Businesses to be open on Shabbat in Tel Aviv?

The "Committee of Director-Generals" plans to present several bills to the Knesset to legally establish Shabbat desecration in Tel Aviv.

Ben Shaul,

Tel Aviv
Tel Aviv
Flash 90

Against the backdrop of the legal and political brouhaha surrounding the issue of businesses being open on Shabbat in Tel Aviv, the specially convened "Director-Generals Committee" is expected to present several proposals meant to legally anchor partial Shabbat desecration in the city.

According to a report by Army Radio, the committee - made up of the Director-Generals of the Ministries of Finance, Interior, Justice, Religious Services, and the Prime Minister's office - is expected to present various proposals which will include the legalization of commerce in Tel Aviv on Shabbat and holidays.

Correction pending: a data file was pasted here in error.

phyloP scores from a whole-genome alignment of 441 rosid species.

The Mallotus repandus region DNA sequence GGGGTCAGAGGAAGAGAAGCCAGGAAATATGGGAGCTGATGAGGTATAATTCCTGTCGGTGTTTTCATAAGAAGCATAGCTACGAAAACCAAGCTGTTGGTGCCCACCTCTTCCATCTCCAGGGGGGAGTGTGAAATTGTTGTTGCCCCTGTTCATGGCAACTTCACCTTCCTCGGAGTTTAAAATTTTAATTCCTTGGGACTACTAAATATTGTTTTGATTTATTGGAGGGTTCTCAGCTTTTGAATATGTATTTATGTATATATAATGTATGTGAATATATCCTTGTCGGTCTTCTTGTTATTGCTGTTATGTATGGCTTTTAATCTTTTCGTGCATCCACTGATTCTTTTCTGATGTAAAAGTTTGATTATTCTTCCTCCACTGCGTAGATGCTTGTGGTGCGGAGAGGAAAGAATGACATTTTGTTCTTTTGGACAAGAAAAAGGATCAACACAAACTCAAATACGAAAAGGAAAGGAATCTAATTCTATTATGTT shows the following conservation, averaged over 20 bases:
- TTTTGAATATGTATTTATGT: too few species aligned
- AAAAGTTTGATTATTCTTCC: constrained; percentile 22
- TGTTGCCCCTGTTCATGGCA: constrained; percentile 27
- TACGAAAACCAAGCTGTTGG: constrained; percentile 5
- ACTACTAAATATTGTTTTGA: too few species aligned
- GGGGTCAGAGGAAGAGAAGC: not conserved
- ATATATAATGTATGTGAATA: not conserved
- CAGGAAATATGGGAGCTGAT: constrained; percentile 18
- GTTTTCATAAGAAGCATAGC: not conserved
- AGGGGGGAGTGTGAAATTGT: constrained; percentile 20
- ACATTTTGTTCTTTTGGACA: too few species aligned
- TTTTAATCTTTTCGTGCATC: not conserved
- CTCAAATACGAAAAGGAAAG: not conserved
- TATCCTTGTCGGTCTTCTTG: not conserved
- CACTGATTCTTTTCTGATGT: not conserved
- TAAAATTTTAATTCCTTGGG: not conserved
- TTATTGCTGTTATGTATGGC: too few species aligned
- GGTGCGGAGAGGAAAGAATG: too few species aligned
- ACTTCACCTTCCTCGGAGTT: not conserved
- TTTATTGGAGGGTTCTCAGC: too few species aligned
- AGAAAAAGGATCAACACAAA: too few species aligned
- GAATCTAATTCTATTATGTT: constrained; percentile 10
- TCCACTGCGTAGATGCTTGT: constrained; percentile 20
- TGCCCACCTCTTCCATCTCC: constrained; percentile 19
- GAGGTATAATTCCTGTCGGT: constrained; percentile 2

The first proposal aims to make use of existing Tel Aviv municipal legislation to implement a plan which will allow 160 stores and businesses to be open around the city, in accordance with the municipality's regulations.

Another proposal would lower the threshold set by the Tel Aviv municipality by 20%, and would allow for certain kinds of "essential" stores and leisure establishments to open, in accordance with the outlines originally set out by former Interior Minister Gideon Sa'ar (Likud).

"The government must respect the democratic decision by the city council and allow for moderate operation of businesses on Shabbat. On the one hand the city will not become the same as it is on a weekday, but on the other hand a person will be able to buy a bottle of water on the way to the beach.

"From this point, the municipality could implement and enforce the policy it's been advocating for several long months already," said Tel Aviv city council member and CEO of the "Yisrael Hofshit" ("Free Israel") movement, Mickey Gitzin.